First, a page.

The state of Maharashtra, whose capital is Mumbai, has witnessed the emergence of a new, abhorrent social phenomenon—suicides of indebted farmers. This year alone, 416 debt-ridden, cotton-growing farmers in the state’s Vidarbha region have taken their own lives.
Meanwhile, millions of small-scale peasants and landless agricultural labourers have been forced to migrate to cities in search of work, greatly expanding the slums in the cities.
“The rise in slums is due to the lack of affordable housing provided by the government,” said Maju Varghese, a representative of the Yuva Urban, a non-governmental organisation (NGO) that works with Mumbai’s urban poor. “The Government has withdrawn from the whole area of housing and land prices have gone to such heights that people can’t afford proper housing. Slums are here to stay. The government has completely ignored this problem.”
Mumbai, which has India’s largest slum population, also has the dubious honour of containing Asia’s largest single slum, Dharavi.
The slum, which is home to more than a million people, is considered by Mumbai’s political and economic elite to be a blight on the city. A blight it wants to eliminate by a “slum clearance” campaign that will render—as such campaigns have repeatedly done in cities across India—the slum-dwellers homeless.
Recently, the government put the 223-hectare slum up for sale to international property developers, with advertisements splashed in newspapers all over the world, including the Wall Street Journal and the Financial Times. The advertisements proclaim the sale as “the opportunity of the millennium,” offering a “perennial source of income” to the successful bidders.
As part of the state and municipal governments’ plan to convert Mumbai into a “world-class city,” Dharavi’s slum dwellings are to be replaced by seven-storey apartment blocks, hospitals, schools, gardens, jogging tracks and even a golf-driving range for an estimated cost of about US$2.3 billion.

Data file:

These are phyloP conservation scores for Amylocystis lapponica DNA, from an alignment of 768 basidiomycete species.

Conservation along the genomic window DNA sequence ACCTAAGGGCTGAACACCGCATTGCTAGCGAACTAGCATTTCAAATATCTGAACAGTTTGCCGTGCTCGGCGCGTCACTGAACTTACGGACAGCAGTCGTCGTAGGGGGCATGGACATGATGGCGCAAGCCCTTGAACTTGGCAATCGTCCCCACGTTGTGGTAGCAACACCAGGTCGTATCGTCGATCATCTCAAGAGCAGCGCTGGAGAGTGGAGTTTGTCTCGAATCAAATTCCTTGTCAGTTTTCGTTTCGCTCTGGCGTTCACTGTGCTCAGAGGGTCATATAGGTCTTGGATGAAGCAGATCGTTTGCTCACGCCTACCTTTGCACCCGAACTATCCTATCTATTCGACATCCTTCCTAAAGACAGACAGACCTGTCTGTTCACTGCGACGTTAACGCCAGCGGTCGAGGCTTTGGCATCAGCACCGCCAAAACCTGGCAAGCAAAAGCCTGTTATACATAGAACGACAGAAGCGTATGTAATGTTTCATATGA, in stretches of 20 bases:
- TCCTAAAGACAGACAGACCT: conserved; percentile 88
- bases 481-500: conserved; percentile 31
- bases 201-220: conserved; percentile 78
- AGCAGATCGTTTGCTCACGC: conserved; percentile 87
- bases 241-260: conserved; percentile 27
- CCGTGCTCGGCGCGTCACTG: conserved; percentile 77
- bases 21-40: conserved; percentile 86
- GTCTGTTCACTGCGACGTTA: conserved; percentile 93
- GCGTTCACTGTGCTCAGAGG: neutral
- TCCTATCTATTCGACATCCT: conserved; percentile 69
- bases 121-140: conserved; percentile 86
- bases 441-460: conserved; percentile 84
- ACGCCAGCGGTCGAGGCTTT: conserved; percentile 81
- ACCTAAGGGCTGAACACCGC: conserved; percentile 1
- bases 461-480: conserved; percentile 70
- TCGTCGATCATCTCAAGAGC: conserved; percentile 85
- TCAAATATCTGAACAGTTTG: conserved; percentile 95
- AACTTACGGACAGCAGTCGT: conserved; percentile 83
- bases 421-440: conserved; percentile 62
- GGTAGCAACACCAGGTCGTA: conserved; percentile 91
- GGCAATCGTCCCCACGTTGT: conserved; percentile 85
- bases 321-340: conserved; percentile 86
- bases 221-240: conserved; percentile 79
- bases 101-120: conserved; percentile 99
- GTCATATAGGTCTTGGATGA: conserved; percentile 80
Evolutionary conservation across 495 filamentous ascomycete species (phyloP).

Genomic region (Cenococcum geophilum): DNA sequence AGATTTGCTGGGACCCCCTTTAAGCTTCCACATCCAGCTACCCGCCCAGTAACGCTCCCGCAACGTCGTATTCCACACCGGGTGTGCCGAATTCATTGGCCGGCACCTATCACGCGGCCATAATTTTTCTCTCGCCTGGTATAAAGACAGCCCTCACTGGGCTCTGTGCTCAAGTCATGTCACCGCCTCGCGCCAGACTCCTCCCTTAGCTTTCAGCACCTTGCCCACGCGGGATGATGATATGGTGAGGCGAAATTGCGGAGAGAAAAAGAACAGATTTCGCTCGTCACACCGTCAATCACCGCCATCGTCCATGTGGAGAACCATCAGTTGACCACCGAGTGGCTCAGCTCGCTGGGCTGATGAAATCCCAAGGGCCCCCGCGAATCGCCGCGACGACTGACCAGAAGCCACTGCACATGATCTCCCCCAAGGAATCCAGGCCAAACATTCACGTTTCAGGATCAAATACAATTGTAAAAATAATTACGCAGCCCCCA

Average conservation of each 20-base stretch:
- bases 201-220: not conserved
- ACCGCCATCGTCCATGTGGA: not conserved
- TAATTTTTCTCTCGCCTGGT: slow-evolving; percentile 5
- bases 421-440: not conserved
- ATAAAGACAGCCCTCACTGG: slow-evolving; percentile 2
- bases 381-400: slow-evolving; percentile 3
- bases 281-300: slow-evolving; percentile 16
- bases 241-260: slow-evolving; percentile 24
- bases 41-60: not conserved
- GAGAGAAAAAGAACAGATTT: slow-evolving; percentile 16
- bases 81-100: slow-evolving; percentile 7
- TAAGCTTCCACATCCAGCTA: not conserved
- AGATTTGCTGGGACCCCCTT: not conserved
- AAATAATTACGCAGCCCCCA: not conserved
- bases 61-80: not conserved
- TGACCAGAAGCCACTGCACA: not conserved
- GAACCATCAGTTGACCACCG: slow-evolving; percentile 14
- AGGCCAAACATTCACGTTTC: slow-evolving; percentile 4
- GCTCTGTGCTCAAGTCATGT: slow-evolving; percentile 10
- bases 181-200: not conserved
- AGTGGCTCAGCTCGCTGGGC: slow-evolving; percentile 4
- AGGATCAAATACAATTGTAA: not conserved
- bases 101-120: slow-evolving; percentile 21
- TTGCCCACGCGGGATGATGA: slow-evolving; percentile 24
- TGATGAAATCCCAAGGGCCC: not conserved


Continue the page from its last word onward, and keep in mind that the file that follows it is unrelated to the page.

Arputham Jockin, the president of the National Slum Dwellers Federation, recently told the press, “selling this land to the global market and giving it over for commercial use—how will that improve our lives? Ninety per cent of the people here want a stake in their future and a say in how it is transformed. It has to work from the bottom up. Not top down.” He warned that a ruthless land-acquisition plan on the part of the state government could well result in a “bloodbath.”
Opponents of the slum’s demolition have already hung black flags over their homes. Most of those who will be “relocated” are not only threatened with homelessness but also with the loss of their livelihood. According to unofficial estimates, Dharavi accounts for US$1 billion in annual economic activity driven by various cottage industries such as potteries, tanneries, bakeries, metal workshops and, prominently, garbage recycling.
So scarce and expensive is housing in Mumbai that even a small 8x10-foot hut in Dharavi is valued at between Rs. 150,000 and 300,000 (US$3,600 and US$7,200). As a result, an estimated 42 percent of the Mumbai’s slum dwellers are forced to live on less than 10 square metres (about 108 square feet) of land with every 800 or so people forced to share a single toilet.
Sixty-year-old Razman, living in Dharvi for the last 10 years, showed his “house” to BBC reporters by stretching its walls with his outstretched hands. This small dwelling is home to five members of his family including two small children. Said Razman, “We want change and for conditions to improve for the people who live here. There is nowhere for my grandchildren to play, but I cannot afford to move from here.”